Many excellent visualizations have appeared this week around the web. Now it’s time to choose four and briefly introduce them to you — that’s what we’ve been doing for years within the framework of the special DataViz Weekly feature on our blog.
Alright. We invite you to take a look at the following new cool projects as another set of great data visualization examples, for your inspiration and fun:
- Variability in the New York subway commutes — The Upshot
- Moons in our solar system — National Geographic
- Energy consumption worldwide since 1980 — Bloomberg
- Sea ice extents since 1979 — ArcGIS Blog
Data Visualization Weekly with New Excellent Visualizations: July 5, 2019 — July 12, 2019
Variability in NYC Subway Commutes
Kevin Quealy and Josh Katz decided to look into variability in New York subway commutes. The reason for choosing this particular topic is that most of the subway statistics fail to spot it, according to them, although this aspect of the city commuting system actually means a lot. Check out their recent piece on The Upshot to learn about the distribution of possible travel times for any selected route, see how these changed in the last year, compare it with a similar trip in London’s Tube, and get some other interesting insights.
Generally, most commutes in the subway have improved in terms of trip duration and how predictable it is. But there are still a lot of problems in this matter.
The project is based on visualization and analysis of trip data from the Metropolitan Transportation Authority (MTA).
Moons in Our Solar System
Although Mercury and Venus have no known moons, the others in our solar system do: Earth has 1, Mars — 2, Jupiter — 67, Saturn — 61, Uranus — 27, Neptune — 14, and Pluto — 5. Want to know more about them? Check out The Atlas of Moons published this Tuesday on National Geographic.
It is a fascinating visual guide to the major moons in our solar system, providing a lot of interesting information and figures about them, their orbits, history, and more.
Beware as you may well forget about time and accidentally find yourself having spent hours on exploring this project.
Energy Consumption Worldwide Since 1980
Nowadays, the entire world consumes almost twice as much energy as in 1980. To find out what’s each country’s contribution to such a quick rise, Lauren Leatherby and Chris Martin turned to data from the International Energy Statistics database of the U.S. Energy Information Agency.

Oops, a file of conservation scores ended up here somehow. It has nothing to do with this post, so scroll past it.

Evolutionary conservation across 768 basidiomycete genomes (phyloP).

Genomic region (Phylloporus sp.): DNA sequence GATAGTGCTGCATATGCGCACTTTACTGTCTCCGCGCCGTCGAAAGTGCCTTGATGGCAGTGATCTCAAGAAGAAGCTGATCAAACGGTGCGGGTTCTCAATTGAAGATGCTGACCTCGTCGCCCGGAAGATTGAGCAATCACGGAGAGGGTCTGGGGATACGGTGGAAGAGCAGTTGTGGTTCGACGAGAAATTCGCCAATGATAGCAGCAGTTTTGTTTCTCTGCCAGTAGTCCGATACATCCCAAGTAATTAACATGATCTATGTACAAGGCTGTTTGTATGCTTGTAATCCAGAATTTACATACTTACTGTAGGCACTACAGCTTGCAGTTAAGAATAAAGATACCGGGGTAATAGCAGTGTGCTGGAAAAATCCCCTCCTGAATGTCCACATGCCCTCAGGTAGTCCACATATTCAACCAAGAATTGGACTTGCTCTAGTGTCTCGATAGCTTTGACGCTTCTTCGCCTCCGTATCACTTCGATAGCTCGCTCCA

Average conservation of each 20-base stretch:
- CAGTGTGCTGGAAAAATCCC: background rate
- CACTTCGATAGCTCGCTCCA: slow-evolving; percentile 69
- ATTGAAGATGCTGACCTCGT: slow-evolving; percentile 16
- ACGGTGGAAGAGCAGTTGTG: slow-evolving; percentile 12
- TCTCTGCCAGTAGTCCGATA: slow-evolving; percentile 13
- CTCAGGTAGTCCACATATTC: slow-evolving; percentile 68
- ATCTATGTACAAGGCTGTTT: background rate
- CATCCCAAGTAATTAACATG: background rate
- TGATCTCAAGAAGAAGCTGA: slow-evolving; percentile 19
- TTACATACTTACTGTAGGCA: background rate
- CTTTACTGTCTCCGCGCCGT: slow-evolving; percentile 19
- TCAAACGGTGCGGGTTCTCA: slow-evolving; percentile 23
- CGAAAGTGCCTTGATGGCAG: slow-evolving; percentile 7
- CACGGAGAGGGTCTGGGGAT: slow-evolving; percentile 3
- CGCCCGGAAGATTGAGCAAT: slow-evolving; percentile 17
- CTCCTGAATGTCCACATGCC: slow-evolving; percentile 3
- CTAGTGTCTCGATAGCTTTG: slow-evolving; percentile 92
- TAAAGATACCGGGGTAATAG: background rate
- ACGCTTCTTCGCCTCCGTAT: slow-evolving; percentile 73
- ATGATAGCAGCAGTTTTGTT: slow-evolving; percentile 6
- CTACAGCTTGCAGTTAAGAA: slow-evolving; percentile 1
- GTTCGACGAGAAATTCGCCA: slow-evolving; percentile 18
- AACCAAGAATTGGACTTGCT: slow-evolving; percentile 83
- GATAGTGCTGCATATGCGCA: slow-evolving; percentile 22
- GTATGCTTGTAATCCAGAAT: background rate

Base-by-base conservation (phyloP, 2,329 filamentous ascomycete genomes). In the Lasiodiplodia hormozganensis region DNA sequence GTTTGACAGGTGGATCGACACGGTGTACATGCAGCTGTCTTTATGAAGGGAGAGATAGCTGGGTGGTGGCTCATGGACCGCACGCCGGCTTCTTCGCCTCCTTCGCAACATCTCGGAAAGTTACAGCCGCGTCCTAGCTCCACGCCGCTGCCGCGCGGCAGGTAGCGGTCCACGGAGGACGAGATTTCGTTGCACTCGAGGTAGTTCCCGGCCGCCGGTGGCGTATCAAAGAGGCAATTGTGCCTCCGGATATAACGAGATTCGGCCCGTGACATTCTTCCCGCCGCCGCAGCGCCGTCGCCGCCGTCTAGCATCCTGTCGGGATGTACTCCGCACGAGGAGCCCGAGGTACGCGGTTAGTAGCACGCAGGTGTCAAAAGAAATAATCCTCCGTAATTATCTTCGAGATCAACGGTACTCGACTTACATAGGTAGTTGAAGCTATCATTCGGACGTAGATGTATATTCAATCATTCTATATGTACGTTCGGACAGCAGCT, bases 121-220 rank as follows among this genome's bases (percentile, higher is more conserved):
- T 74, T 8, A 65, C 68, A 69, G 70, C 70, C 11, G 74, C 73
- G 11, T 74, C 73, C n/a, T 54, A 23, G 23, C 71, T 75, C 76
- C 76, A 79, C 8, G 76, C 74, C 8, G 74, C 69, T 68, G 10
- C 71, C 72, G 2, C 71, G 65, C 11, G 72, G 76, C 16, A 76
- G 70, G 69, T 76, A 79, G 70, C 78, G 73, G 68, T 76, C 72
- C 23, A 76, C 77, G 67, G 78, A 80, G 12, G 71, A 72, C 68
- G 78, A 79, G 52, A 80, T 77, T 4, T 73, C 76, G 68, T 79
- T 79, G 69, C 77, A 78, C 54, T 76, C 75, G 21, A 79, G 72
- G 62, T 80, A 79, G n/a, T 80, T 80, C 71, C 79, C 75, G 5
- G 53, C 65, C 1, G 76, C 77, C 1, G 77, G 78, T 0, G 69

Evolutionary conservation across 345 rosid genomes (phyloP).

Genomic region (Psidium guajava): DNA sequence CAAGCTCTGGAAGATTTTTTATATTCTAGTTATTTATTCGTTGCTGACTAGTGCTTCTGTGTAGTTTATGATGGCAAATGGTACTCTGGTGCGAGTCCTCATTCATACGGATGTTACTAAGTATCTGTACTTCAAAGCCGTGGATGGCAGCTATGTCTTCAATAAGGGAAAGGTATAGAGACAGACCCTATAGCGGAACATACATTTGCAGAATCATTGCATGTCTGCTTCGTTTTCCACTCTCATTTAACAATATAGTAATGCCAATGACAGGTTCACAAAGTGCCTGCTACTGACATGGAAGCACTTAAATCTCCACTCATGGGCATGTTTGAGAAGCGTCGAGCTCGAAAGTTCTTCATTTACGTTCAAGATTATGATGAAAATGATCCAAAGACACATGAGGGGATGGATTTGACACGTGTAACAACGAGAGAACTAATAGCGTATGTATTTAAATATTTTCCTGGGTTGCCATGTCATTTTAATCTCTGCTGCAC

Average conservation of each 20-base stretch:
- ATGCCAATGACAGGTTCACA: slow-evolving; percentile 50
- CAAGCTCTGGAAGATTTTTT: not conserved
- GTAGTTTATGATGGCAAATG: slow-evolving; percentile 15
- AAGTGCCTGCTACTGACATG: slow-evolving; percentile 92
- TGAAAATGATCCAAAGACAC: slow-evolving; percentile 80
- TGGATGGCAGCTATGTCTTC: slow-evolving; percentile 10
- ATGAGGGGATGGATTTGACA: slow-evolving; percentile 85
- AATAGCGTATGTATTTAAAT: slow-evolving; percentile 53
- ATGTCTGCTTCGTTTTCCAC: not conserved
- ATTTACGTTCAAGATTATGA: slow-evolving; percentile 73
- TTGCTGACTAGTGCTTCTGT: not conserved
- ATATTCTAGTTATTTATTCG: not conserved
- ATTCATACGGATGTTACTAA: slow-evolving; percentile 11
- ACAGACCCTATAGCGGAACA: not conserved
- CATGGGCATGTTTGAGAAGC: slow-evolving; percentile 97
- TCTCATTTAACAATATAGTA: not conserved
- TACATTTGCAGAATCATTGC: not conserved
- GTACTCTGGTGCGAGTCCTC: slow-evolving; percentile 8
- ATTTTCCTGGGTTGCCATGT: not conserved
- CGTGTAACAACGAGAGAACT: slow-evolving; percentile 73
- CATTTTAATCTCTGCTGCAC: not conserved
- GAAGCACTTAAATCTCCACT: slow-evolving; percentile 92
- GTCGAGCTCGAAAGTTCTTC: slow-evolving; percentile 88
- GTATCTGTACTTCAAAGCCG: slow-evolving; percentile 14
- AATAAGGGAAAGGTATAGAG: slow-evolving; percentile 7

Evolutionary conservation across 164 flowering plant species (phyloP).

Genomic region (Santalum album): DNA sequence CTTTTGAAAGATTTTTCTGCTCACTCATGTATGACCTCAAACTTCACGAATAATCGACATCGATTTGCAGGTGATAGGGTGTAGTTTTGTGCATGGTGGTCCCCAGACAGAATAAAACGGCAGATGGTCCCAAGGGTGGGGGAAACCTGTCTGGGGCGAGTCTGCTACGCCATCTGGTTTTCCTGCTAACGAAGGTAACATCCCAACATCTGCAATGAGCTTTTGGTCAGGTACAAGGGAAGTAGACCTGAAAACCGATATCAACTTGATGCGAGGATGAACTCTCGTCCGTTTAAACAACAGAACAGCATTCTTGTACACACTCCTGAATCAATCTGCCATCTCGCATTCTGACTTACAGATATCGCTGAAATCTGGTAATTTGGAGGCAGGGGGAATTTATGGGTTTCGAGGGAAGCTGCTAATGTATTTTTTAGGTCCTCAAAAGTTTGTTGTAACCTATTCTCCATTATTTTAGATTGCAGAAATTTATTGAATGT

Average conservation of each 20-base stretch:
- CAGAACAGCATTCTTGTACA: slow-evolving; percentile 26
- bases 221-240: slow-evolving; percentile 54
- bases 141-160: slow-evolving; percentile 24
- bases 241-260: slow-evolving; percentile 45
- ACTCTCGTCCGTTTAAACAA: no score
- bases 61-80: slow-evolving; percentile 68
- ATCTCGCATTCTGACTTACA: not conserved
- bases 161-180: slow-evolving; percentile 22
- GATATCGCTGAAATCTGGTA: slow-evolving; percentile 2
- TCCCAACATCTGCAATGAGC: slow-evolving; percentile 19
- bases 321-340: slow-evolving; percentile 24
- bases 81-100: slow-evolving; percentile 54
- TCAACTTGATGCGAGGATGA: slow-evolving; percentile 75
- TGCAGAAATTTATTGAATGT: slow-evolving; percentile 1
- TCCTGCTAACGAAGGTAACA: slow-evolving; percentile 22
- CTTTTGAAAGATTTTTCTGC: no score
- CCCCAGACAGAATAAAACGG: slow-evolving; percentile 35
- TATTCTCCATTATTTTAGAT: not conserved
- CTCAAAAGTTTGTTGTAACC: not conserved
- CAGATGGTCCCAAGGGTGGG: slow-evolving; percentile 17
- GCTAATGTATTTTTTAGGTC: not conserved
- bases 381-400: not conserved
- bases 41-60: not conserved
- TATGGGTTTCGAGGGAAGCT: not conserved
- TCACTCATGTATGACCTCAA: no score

Use the core visualization tool in their this week’s article to explore the share of total primary energy consumption by country and source in 1980–2016. It is interactive, so when you hover over around, you see country-specific charts in the tooltip; charts for the United States, United Kingdom, China, France, Japan, Germany, India, South Korea, Iceland, and Saudi Arabia are additionally featured further down the article as illustrations for several instances worth noting.
Sea Ice Extents Since 1979
John Nelson, an expert in data visualization, made a series of impressive maps to represent how the sea ice extents in the Arctic and Antarctic have changed over the past forty years. To create this project, he used National Snow and Ice Data Center (NSIDC) data from the ArcGIS Living Atlas.
Check out John Nelson’s new great data visualization work on ArcGIS Blog. The project begins with a cool animated visualization of the sea ice extent change in 1979–2019. Start right there and then take a deeper dive.
Have a wonderful time! And stay tuned for Data Visualization Weekly to not miss new excellent visualizations worth checking out!
Originally published at https://www.anychart.com on July 12, 2019.